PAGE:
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India's tax authorities have accused Cadbury of providing inaccurate information when claiming an excise tax exemptionReuters

India's tax authorities slapped confectioner Cadbury with a hefty bill after the company was accused of claiming excise benefits on a "phantom" factory.

They said Cadbury, owned by US-based food and beverages giant Mondelez International, provided inaccurate information when claiming an excise tax exemption linked to a factory in the northern Indian state of Himachal Pradesh.

India's Directorate General of Central Excise Intelligence now demands Rs. 5.7bn (£61m, €83m, $92m) from the company in unpaid taxes plus interest.

The chocolate maker says it completed an expansion of the factory in 2009, while the authorities claimed the expansion was portrayed as a new facility, eligible for tax exemption.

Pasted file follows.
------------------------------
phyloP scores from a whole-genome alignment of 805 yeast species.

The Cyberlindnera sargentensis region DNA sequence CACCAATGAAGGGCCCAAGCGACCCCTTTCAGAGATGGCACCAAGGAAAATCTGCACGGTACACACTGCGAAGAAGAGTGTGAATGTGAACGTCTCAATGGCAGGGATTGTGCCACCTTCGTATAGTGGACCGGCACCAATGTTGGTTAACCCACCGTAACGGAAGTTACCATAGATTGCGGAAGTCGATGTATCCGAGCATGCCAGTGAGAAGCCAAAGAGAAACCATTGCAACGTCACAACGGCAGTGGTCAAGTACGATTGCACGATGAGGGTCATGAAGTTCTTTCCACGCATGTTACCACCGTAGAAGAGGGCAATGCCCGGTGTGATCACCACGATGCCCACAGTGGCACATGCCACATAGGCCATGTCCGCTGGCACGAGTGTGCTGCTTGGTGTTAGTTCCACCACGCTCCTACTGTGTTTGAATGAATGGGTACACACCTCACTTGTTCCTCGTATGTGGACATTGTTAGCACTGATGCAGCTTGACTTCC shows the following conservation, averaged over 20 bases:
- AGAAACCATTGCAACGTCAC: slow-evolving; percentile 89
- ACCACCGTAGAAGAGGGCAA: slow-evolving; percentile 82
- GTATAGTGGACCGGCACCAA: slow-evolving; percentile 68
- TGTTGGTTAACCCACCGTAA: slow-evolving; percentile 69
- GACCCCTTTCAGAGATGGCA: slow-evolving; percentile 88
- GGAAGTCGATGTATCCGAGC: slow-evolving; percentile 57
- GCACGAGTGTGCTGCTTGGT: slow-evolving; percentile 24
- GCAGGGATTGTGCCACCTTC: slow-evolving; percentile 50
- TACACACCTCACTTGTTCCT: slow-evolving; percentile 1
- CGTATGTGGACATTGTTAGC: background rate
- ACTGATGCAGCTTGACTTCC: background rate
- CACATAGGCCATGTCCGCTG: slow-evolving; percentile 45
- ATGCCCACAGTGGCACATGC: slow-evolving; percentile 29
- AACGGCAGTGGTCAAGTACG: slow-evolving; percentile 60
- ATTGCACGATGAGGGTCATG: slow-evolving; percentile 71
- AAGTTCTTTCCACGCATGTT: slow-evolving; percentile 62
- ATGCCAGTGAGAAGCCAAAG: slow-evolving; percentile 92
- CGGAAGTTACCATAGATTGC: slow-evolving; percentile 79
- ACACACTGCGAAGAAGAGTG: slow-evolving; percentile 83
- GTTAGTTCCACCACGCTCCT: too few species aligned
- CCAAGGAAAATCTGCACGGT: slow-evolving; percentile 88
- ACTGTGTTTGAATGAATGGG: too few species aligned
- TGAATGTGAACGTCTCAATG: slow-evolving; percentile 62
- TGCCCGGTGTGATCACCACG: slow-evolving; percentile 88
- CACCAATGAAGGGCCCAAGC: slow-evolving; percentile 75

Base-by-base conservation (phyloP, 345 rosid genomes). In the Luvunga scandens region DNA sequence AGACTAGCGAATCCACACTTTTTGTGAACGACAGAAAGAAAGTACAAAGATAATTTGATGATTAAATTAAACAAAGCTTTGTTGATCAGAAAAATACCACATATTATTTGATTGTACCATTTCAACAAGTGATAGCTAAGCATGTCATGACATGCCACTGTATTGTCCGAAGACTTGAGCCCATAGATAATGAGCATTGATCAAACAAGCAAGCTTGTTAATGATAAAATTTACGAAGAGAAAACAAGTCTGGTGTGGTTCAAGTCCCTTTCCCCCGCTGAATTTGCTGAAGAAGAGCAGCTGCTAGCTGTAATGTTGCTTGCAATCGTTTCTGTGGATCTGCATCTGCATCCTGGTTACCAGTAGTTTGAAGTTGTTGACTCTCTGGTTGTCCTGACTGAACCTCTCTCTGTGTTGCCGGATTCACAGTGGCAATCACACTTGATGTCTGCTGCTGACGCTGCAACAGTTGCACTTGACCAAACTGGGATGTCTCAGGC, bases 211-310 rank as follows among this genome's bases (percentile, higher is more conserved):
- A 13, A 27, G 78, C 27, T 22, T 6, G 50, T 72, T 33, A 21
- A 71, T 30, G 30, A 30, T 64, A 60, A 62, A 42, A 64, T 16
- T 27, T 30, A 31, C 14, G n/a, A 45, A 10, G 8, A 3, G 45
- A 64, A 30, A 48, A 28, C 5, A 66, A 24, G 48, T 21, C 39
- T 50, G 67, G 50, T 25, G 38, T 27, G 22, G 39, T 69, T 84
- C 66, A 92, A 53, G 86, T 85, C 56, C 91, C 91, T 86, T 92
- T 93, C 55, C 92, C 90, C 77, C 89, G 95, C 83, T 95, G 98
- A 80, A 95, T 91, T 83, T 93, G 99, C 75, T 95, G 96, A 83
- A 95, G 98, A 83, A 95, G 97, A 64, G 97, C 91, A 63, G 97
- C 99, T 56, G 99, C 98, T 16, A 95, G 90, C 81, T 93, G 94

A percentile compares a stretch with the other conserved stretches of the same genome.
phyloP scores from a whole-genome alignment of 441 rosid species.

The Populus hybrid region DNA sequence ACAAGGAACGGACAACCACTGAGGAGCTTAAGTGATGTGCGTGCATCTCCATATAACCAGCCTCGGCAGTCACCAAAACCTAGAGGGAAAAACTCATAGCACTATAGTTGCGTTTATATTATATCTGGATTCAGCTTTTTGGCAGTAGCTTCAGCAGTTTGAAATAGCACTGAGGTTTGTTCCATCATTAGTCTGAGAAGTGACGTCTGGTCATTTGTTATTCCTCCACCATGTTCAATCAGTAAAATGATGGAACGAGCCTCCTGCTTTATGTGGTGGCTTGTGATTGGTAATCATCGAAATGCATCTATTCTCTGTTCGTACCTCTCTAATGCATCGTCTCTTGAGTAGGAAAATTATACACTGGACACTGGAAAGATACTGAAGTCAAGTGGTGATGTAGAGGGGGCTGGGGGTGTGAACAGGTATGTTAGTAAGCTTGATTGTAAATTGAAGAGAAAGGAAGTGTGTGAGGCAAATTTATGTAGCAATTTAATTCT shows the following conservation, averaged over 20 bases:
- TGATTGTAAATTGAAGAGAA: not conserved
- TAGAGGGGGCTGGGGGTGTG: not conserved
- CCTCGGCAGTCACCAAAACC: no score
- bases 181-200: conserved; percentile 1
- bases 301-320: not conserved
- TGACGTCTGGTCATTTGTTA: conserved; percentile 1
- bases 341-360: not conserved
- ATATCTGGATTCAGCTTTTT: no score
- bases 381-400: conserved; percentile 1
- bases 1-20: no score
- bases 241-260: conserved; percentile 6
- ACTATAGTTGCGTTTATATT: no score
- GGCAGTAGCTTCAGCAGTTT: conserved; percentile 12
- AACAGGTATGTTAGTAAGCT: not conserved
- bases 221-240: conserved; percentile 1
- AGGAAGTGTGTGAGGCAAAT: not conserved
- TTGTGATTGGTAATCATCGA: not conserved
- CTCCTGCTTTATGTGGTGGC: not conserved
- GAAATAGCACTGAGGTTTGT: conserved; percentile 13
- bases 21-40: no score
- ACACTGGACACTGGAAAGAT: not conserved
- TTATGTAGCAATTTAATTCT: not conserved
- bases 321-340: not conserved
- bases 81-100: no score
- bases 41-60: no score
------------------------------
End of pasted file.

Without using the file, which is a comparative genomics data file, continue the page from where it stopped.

Many Indian media outlets reported the company sought tax benefits for a "phantom" factory that officially did not exist.

Indian tax officials launched a probe against the company in 2011, and issued a show-cause notice to the firm demanding about Rs. 2.5bn against excise duty evasion. The company has contested the demand.

Meanwhile, Cadbury denied any wrongdoing in the case and said it will challenge the decision in court.

"The issue is one of interpretation, and it will be inappropriate on our part to discuss the details externally at this time since the matter is sub-judice and in the legal domain," the company said in a statement.

"The company is examining the order and will challenge the same in appeal, as we firmly believe that we have correctly claimed exemption of excise duty. We also firmly believe that our executives acted in good faith and within the law in the decision to claim excise benefit in respect of our plant."